Home | Services | Store | Downloads | Articles | Help
Astronomy & Space Articles
As published in The Evening Sky Map
 
Skymaps.com/store -- Recommended Books & Products for Skywatchers
New BooksStar AtlasesBeginnersObserving GuidesPlanispheresTelescope BooksKids BooksSky Lore
DVDsSoftwareAstroPhotographyStar Map PostersTelescopes & BinocularsAstro Calendars 2017Digital Prints


    Articles > August 2002
 
Back | Next
 

David Levy's Guide to the Stars

All skywatchers need a planisphere. It will quickly show the night sky for any time and date. More info»



  August 2002 Sky Calendar
1 Last Quarter Moon at 10:22 UT.
2 Neptune reaches opposition at 17h UT. Magnitude +7.8.
5 Moon occults star cluster M35 at 13:15 UT as seen from Hawaii. Moon is 26-day old thin crescent.
6 Mercury 0.8° from Regulus at 4h UT. Best viewed from Southern Hemisphere (evening).
8 New Moon at 19:15 UT. Beginning of lunation 985.
10 Moon at perigee (closest to Earth) at 23h UT (distance 362,927 km; angular size 32.9').
10 Mars in conjunction with the Sun (not visible).
12 Venus near 4-day old crescent Moon at 3h UT. Visible at dusk from North America on August 11.
13 Perseid meteor shower peak predicted at 8h UT. One of the best "shooting star" displays of the year. Other peaks predicted at 20h and 22h UT on 12 August. Best viewing nights for skywatchers in North America are August 11­12 and 12­13. The Perseid meteors are fast, bright, and often leave persistent trains. Observe from late evening onwards after the Moon has set. The location of the Perseid radiant is shown on the sky map [Northern Hemisphere only].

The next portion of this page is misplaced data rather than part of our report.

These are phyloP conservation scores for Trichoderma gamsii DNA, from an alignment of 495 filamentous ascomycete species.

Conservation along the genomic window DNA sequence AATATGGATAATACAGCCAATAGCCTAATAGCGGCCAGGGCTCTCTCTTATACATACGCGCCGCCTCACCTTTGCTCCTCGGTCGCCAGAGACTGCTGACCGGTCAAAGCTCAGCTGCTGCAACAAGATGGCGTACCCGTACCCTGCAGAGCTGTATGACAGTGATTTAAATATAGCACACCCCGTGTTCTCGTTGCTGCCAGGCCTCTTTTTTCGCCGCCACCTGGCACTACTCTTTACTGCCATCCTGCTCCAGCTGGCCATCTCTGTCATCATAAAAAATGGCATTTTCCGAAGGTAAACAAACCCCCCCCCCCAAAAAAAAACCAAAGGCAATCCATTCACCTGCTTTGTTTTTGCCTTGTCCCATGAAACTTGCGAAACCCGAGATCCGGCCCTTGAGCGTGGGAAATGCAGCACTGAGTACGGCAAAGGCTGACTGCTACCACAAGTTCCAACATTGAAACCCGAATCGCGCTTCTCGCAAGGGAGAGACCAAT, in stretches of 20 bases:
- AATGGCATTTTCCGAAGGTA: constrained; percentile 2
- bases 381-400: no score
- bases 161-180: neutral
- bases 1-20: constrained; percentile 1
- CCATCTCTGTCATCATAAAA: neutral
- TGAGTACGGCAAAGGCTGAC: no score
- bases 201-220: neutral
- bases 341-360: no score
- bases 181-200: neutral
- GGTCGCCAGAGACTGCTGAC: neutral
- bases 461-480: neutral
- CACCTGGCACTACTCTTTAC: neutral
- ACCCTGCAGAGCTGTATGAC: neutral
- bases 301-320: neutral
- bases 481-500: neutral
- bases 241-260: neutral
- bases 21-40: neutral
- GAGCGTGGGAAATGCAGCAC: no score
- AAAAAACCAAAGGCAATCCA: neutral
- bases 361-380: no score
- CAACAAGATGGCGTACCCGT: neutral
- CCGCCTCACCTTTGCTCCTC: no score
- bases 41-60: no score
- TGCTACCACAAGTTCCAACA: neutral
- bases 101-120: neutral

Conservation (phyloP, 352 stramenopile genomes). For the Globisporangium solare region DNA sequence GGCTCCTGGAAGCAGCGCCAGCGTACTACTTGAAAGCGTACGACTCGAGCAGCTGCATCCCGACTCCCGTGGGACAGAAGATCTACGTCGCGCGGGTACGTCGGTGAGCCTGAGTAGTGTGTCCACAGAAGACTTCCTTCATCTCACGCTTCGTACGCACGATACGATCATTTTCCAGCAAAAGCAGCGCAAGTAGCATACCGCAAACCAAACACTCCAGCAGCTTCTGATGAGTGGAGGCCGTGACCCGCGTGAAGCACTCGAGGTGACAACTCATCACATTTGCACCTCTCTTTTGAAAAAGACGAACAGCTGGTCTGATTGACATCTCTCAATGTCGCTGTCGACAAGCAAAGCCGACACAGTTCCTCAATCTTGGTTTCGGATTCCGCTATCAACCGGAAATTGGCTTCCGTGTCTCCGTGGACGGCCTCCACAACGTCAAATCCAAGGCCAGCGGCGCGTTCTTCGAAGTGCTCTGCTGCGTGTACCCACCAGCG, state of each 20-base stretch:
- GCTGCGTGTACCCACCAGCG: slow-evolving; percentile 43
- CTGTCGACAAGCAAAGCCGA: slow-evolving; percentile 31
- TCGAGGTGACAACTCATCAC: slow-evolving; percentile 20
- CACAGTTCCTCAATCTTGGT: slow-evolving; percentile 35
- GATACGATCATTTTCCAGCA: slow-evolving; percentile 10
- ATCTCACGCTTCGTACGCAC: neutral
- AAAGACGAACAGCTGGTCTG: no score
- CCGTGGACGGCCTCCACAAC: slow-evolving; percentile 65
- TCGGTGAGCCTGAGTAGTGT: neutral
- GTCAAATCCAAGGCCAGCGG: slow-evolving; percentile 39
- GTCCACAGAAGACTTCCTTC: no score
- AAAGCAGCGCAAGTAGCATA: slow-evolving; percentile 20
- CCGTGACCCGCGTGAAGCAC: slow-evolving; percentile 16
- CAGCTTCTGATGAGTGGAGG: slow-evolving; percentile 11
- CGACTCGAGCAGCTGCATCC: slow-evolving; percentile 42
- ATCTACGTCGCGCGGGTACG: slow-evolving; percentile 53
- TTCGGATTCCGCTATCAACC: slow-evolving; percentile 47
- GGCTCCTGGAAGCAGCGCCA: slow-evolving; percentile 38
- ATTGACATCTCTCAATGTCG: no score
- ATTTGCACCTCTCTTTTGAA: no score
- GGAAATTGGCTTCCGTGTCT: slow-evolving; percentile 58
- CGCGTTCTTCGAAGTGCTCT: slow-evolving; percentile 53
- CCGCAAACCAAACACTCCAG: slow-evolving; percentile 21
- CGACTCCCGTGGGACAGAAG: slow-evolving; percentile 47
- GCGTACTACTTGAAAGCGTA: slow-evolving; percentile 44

14 Mars furthest from Earth (2.671AU) at 12h UT. In August 2003, 12 months from now, Mars will make its closest approach to Earth in thousands of years!
15 First Quarter Moon at 10:12 UT.
18 Flyby of Asteroid 2002 NY40 visible mostly from Earth's northern hemisphere. Experienced skywatchers can use binoculars to follow 2002 NY40 as it moves across the sky. Peak brightness is estimated at magnitude +9. More info and finder chart at: Science@NASA
20 Uranus reaches opposition at 1h UT. Shines at magnitude +5.7 in Capricornus near Aquarius border.
21 Venus at greatest elongation, 46° east of the Sun.
22 Full Moon at 22:29 UT. The full Moon of August is called the "Green Corn Moon" or "Grain Moon" in old almanacs.
26 Moon at apogee (furthest from Earth) at 18h UT (distance 405,694 km; angular size 29.5').
31 Last Quarter Moon at 2:31 UT.
31 Venus 0.8° from Spica at 18h UT. Magnitudes are ­4.4 and +1.0, respectively. Best seen from Europe and Africa at dusk on August 31.
Also... Saturn an early-morning object in Taurus, shines high in the sky at magnitude +0.1 with a distinct yellow color. Jupiter is much lower in the morning sky as it emerges from twilight. Shines at magnitude ­1.8 throughout the month. Jupiter climbs higher in the morning sky after mid-month.

Clear skies till next month!

Download the latest issue of The Evening Sky Map.


Related Links:
Related Books & Products:

Copyright - Terms of Use - Privacy Policy - Contact Us

Copyright © 2000-2012 Kym Thalassoudis. All Rights Reserved.